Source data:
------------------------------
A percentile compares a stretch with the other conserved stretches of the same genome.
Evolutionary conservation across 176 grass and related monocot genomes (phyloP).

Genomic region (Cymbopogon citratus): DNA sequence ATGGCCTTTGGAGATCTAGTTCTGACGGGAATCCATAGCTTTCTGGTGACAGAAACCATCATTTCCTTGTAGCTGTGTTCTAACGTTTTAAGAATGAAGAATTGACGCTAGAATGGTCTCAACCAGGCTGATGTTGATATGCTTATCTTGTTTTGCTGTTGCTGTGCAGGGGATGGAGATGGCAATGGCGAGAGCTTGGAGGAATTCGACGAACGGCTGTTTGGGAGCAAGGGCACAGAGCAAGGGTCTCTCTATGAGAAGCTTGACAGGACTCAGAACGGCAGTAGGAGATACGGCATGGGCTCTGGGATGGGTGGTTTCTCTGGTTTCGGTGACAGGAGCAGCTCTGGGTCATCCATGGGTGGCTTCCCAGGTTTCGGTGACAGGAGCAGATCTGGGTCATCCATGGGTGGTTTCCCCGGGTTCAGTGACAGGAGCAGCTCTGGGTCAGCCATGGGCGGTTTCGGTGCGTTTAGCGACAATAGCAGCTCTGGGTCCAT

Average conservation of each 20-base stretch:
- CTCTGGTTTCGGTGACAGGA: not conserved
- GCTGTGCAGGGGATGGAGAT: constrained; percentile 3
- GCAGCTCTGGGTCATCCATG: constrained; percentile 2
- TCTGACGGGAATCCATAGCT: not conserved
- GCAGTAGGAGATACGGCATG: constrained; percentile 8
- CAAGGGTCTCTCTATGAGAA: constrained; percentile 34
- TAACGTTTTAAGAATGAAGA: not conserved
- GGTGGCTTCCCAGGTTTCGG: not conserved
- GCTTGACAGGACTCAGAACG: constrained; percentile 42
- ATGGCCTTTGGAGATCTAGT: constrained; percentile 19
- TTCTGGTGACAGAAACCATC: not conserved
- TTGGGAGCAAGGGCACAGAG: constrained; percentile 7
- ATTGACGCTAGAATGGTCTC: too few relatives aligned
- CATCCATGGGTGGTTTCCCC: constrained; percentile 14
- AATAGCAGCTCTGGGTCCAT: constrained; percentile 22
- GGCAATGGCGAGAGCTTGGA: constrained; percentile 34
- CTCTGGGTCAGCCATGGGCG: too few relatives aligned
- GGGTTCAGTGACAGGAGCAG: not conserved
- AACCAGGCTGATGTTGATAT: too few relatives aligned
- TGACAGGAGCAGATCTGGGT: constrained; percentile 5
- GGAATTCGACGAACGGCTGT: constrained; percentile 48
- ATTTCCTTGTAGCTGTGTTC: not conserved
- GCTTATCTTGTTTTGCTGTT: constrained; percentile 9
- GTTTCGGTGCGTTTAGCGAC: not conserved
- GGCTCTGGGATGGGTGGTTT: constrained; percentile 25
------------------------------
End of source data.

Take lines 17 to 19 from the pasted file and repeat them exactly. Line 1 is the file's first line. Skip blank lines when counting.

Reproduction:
- ATTGACGCTAGAATGGTCTC: too few relatives aligned
- CATCCATGGGTGGTTTCCCC: constrained; percentile 14
- AATAGCAGCTCTGGGTCCAT: constrained; percentile 22